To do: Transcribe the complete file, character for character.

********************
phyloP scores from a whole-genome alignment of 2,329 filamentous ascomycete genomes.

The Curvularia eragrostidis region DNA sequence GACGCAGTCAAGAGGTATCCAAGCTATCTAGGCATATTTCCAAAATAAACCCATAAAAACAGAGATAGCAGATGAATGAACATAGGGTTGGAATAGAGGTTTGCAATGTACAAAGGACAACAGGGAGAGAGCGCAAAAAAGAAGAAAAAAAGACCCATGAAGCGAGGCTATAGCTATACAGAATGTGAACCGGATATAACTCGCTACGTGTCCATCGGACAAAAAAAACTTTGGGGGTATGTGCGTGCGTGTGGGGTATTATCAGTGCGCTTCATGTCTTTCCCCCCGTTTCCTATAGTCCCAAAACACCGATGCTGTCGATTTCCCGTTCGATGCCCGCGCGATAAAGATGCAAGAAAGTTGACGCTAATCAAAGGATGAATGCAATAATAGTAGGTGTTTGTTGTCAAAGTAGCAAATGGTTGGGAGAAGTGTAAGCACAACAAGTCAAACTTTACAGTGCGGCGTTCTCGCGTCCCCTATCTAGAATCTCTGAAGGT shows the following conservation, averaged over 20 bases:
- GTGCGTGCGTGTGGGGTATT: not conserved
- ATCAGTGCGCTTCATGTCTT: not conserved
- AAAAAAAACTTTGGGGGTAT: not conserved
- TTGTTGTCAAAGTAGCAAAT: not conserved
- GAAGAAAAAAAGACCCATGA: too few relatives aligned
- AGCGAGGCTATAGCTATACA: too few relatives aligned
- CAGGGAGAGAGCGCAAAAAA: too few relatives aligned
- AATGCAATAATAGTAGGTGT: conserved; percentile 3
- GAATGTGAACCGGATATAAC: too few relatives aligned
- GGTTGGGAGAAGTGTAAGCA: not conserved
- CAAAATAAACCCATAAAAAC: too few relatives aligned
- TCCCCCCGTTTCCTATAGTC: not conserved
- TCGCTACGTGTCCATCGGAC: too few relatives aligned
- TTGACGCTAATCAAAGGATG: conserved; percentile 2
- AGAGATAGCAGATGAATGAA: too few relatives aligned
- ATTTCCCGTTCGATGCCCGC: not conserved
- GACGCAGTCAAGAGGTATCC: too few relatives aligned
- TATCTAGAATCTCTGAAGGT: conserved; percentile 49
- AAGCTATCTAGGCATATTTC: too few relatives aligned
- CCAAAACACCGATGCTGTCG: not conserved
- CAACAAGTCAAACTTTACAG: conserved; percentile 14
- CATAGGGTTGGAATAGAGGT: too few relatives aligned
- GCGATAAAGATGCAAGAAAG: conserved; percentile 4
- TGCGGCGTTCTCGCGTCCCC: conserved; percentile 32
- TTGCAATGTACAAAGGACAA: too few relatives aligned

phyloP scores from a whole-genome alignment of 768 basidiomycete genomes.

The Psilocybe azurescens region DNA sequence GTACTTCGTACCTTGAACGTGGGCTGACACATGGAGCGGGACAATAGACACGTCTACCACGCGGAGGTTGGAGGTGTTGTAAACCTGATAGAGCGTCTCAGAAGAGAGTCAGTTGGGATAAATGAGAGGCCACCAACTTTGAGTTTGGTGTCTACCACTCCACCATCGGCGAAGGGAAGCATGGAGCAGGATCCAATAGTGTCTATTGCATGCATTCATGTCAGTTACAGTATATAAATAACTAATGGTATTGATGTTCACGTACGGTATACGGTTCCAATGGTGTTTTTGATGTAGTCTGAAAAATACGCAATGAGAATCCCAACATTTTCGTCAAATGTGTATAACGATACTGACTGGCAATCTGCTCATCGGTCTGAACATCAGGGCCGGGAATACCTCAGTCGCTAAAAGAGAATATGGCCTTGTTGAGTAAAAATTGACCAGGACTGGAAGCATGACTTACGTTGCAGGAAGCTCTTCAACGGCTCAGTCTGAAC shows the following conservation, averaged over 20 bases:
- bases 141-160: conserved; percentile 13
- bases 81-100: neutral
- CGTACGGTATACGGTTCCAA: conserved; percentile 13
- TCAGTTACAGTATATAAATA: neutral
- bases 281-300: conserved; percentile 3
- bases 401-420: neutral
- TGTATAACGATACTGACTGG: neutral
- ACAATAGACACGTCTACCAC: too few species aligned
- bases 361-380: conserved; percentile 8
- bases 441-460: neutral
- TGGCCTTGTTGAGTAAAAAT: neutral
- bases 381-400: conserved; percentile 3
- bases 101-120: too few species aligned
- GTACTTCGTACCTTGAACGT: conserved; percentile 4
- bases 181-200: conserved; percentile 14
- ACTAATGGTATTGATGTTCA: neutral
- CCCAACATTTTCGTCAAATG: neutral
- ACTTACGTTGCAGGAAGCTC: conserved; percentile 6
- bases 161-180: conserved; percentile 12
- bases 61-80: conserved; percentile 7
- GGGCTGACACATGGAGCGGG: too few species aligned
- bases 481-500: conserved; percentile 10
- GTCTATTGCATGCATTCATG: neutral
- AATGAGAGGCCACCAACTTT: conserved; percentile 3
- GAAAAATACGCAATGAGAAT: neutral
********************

phyloP scores from a whole-genome alignment of 2,329 filamentous ascomycete genomes.

The Curvularia eragrostidis region DNA sequence GACGCAGTCAAGAGGTATCCAAGCTATCTAGGCATATTTCCAAAATAAACCCATAAAAACAGAGATAGCAGATGAATGAACATAGGGTTGGAATAGAGGTTTGCAATGTACAAAGGACAACAGGGAGAGAGCGCAAAAAAGAAGAAAAAAAGACCCATGAAGCGAGGCTATAGCTATACAGAATGTGAACCGGATATAACTCGCTACGTGTCCATCGGACAAAAAAAACTTTGGGGGTATGTGCGTGCGTGTGGGGTATTATCAGTGCGCTTCATGTCTTTCCCCCCGTTTCCTATAGTCCCAAAACACCGATGCTGTCGATTTCCCGTTCGATGCCCGCGCGATAAAGATGCAAGAAAGTTGACGCTAATCAAAGGATGAATGCAATAATAGTAGGTGTTTGTTGTCAAAGTAGCAAATGGTTGGGAGAAGTGTAAGCACAACAAGTCAAACTTTACAGTGCGGCGTTCTCGCGTCCCCTATCTAGAATCTCTGAAGGT shows the following conservation, averaged over 20 bases:
- GTGCGTGCGTGTGGGGTATT: not conserved
- ATCAGTGCGCTTCATGTCTT: not conserved
- AAAAAAAACTTTGGGGGTAT: not conserved
- TTGTTGTCAAAGTAGCAAAT: not conserved
- GAAGAAAAAAAGACCCATGA: too few relatives aligned
- AGCGAGGCTATAGCTATACA: too few relatives aligned
- CAGGGAGAGAGCGCAAAAAA: too few relatives aligned
- AATGCAATAATAGTAGGTGT: conserved; percentile 3
- GAATGTGAACCGGATATAAC: too few relatives aligned
- GGTTGGGAGAAGTGTAAGCA: not conserved
- CAAAATAAACCCATAAAAAC: too few relatives aligned
- TCCCCCCGTTTCCTATAGTC: not conserved
- TCGCTACGTGTCCATCGGAC: too few relatives aligned
- TTGACGCTAATCAAAGGATG: conserved; percentile 2
- AGAGATAGCAGATGAATGAA: too few relatives aligned
- ATTTCCCGTTCGATGCCCGC: not conserved
- GACGCAGTCAAGAGGTATCC: too few relatives aligned
- TATCTAGAATCTCTGAAGGT: conserved; percentile 49
- AAGCTATCTAGGCATATTTC: too few relatives aligned
- CCAAAACACCGATGCTGTCG: not conserved
- CAACAAGTCAAACTTTACAG: conserved; percentile 14
- CATAGGGTTGGAATAGAGGT: too few relatives aligned
- GCGATAAAGATGCAAGAAAG: conserved; percentile 4
- TGCGGCGTTCTCGCGTCCCC: conserved; percentile 32
- TTGCAATGTACAAAGGACAA: too few relatives aligned

phyloP scores from a whole-genome alignment of 768 basidiomycete genomes.

The Psilocybe azurescens region DNA sequence GTACTTCGTACCTTGAACGTGGGCTGACACATGGAGCGGGACAATAGACACGTCTACCACGCGGAGGTTGGAGGTGTTGTAAACCTGATAGAGCGTCTCAGAAGAGAGTCAGTTGGGATAAATGAGAGGCCACCAACTTTGAGTTTGGTGTCTACCACTCCACCATCGGCGAAGGGAAGCATGGAGCAGGATCCAATAGTGTCTATTGCATGCATTCATGTCAGTTACAGTATATAAATAACTAATGGTATTGATGTTCACGTACGGTATACGGTTCCAATGGTGTTTTTGATGTAGTCTGAAAAATACGCAATGAGAATCCCAACATTTTCGTCAAATGTGTATAACGATACTGACTGGCAATCTGCTCATCGGTCTGAACATCAGGGCCGGGAATACCTCAGTCGCTAAAAGAGAATATGGCCTTGTTGAGTAAAAATTGACCAGGACTGGAAGCATGACTTACGTTGCAGGAAGCTCTTCAACGGCTCAGTCTGAAC shows the following conservation, averaged over 20 bases:
- bases 141-160: conserved; percentile 13
- bases 81-100: neutral
- CGTACGGTATACGGTTCCAA: conserved; percentile 13
- TCAGTTACAGTATATAAATA: neutral
- bases 281-300: conserved; percentile 3
- bases 401-420: neutral
- TGTATAACGATACTGACTGG: neutral
- ACAATAGACACGTCTACCAC: too few species aligned
- bases 361-380: conserved; percentile 8
- bases 441-460: neutral
- TGGCCTTGTTGAGTAAAAAT: neutral
- bases 381-400: conserved; percentile 3
- bases 101-120: too few species aligned
- GTACTTCGTACCTTGAACGT: conserved; percentile 4
- bases 181-200: conserved; percentile 14
- ACTAATGGTATTGATGTTCA: neutral
- CCCAACATTTTCGTCAAATG: neutral
- ACTTACGTTGCAGGAAGCTC: conserved; percentile 6
- bases 161-180: conserved; percentile 12
- bases 61-80: conserved; percentile 7
- GGGCTGACACATGGAGCGGG: too few species aligned
- bases 481-500: conserved; percentile 10
- GTCTATTGCATGCATTCATG: neutral
- AATGAGAGGCCACCAACTTT: conserved; percentile 3
- GAAAAATACGCAATGAGAAT: neutral